CATHFLO ACTIVASE- alteplase injection, powder, lyophilized, for solution
Powder for reconstitution for use in central venous access devices
Cathflo® Activase® (Alteplase) is a tissue plasminogen activator (t‑PA) produced by recombinant DNA technology. It is a sterile, purified glycoprotein of 527 amino acids. It is synthesized using the complementary DNA (cDNA) for natural human tissue‑type plasminogen activator (t‑PA) obtained from an established human cell line. The manufacturing process involves secretion of the enzyme Alteplase into the culture medium by an established mammalian cell line (Chinese hamster ovary cells) into which the cDNA for Alteplase has been genetically inserted.
Cathflo Activase (Alteplase) for injection is a sterile, white to pale yellow, lyophilized powder for intracatheter instillation for restoration of function to central venous access devices following reconstitution with Sterile Water for Injection, USP.
Each vial of Cathflo Activase contains 2.2 mg of Alteplase (which includes a 10% overfill), 77 mg of L‑arginine, 0.2 mg of polysorbate 80, and phosphoric acid for pH adjustment. Each reconstituted vial will deliver 2 mg of Cathflo Activase, at a pH of approximately 7.3.
Alteplase is an enzyme (serine protease) that has the property of fibrin-enhanced conversion of plasminogen to plasmin. It produces limited conversion of plasminogen in the absence of fibrin. Alteplase binds to fibrin in a thrombus and converts the entrapped plasminogen to plasmin, thereby initiating local fibrinolysis (1).
In patients with acute myocardial infarction administered 100 mg of Activase as an accelerated intravenous infusion over 90 minutes, plasma clearance occurred with an initial half‑life of less than 5 minutes and a terminal half‑life of 72 minutes. Clearance is mediated primarily by the liver (2).
When Cathflo Activase is administered for restoration of function to central venous access devices according to the instructions in DOSAGE AND ADMINISTRATION, circulating plasma levels of Alteplase are not expected to reach pharmacologic concentrations. If a 2 mg dose of Alteplase were administered by bolus injection directly into the systemic circulation (rather than instilled into the catheter), the concentration of circulating Alteplase would be expected to return to endogenous circulating levels of 5–10 ng/mL within 30 minutes (1).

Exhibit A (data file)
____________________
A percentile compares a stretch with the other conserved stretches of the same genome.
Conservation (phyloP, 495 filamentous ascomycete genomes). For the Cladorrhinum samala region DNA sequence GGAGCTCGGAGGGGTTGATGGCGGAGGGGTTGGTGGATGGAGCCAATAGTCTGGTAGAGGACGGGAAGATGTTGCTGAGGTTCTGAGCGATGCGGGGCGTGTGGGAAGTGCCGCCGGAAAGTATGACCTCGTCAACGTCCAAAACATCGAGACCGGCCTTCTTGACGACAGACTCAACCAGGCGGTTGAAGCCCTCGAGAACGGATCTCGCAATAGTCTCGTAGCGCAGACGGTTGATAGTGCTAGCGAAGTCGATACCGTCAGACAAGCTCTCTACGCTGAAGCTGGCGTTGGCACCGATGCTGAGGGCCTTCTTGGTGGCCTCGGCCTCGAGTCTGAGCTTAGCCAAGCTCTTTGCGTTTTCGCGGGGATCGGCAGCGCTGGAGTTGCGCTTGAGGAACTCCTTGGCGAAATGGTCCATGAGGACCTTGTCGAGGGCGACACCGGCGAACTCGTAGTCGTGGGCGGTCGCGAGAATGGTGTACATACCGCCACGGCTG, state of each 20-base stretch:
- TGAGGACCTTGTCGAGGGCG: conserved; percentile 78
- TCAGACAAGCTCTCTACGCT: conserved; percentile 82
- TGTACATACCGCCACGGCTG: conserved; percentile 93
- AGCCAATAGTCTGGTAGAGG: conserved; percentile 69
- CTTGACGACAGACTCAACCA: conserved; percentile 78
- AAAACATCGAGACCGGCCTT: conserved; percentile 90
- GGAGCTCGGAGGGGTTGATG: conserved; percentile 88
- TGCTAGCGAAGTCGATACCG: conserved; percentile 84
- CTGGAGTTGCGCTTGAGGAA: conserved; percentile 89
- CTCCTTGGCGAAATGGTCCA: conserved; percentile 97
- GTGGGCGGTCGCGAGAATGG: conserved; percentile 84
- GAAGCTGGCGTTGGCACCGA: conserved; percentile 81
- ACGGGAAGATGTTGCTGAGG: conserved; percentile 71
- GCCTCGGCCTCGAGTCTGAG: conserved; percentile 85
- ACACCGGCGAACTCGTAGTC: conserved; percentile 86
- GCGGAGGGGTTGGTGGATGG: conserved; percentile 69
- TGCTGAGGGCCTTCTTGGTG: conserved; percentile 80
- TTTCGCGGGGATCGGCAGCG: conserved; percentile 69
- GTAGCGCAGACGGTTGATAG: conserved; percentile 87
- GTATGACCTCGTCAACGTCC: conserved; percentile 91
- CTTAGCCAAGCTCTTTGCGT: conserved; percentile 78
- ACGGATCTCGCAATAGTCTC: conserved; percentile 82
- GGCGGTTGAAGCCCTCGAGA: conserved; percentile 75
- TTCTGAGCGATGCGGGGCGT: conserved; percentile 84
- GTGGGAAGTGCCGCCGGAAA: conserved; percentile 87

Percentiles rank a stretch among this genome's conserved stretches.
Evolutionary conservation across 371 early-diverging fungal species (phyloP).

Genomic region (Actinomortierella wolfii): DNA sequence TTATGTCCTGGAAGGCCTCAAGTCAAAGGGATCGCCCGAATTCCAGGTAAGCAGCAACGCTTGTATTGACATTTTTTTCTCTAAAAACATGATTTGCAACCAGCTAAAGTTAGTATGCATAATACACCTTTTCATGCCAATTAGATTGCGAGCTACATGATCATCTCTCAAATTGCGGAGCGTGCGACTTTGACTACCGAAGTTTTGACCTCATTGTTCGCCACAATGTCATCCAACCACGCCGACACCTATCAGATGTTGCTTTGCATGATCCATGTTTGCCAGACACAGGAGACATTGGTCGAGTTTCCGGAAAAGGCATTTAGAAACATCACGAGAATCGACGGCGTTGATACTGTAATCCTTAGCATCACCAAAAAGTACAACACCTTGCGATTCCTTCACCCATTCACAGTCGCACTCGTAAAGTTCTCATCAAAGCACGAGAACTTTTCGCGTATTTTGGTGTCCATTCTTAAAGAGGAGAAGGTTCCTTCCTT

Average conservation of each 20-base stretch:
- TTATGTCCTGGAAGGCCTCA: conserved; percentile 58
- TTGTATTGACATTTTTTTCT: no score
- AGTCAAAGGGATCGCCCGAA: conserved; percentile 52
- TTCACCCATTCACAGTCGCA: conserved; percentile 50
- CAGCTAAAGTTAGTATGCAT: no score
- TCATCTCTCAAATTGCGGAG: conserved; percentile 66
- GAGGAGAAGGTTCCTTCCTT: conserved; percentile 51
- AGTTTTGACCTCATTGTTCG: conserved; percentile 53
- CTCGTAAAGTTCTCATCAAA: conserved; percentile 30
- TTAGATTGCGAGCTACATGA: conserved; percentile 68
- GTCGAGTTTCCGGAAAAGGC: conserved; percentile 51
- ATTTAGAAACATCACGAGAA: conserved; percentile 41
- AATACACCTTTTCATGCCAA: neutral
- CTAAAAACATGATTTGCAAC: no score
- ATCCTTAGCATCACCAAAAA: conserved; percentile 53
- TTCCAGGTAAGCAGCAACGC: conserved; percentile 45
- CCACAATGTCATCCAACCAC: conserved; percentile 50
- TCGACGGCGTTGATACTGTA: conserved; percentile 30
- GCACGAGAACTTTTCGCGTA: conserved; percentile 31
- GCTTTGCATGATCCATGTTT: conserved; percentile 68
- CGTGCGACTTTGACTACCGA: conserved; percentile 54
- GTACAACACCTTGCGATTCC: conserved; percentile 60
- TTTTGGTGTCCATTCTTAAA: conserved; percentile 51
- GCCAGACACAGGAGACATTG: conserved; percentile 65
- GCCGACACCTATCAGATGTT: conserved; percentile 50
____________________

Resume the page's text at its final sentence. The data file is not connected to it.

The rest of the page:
Three clinical studies were performed in patients with improperly functioning central venous access devices (CVADs).
A placebo‑controlled, double‑blind, randomized trial (Trial 1) and a larger open‑label trial (Trial 2) investigated the use of Alteplase in predominately adult patients who had an indwelling CVAD for administration of chemotherapy, total parenteral nutrition, or long‑term administration of antibiotics or other medications. Both studies enrolled patients whose catheters were not functioning (defined as the inability to withdraw at least 3 mL of blood from the device) but had the ability to instill the necessary volume of study drug. Patients with hemodialysis catheters or a known mechanical occlusion were excluded from both studies. Also excluded were patients considered at high risk for bleeding or embolization (see PRECAUTIONS, Bleeding), as well as patients who were younger than 2 years old or weighed less than 10 kg. Restoration of function was assessed by successful withdrawal of 3 mL of blood and infusion of 5 mL of saline through the catheter.
Trial 1 tested the efficacy of a 2 mg/2 mL Alteplase dose in restoring function to occluded catheters in 150 patients with catheter occlusion up to 24 hours in duration. Patients were randomized to receive either Alteplase or placebo instilled into the lumen of the catheter, and catheter function was assessed at 120 minutes. Restoration of function was assessed by successful withdrawal of 3 mL of blood and infusion of 5 mL of saline through the catheter. All patients whose catheters did not meet these criteria were then administered Alteplase, until function was restored or each patient had received up to two active doses. After the initial dose of study agent, 51 (67%) of 76 patients randomized to Alteplase and 12 (16%) of 74 patients randomized to placebo had catheter function restored. This resulted in a treatment‑associated difference of 51% (95% CI is 37% to 64%). A total of 112 (88%) of 127 Alteplase‑treated patients had restored function after up to two doses.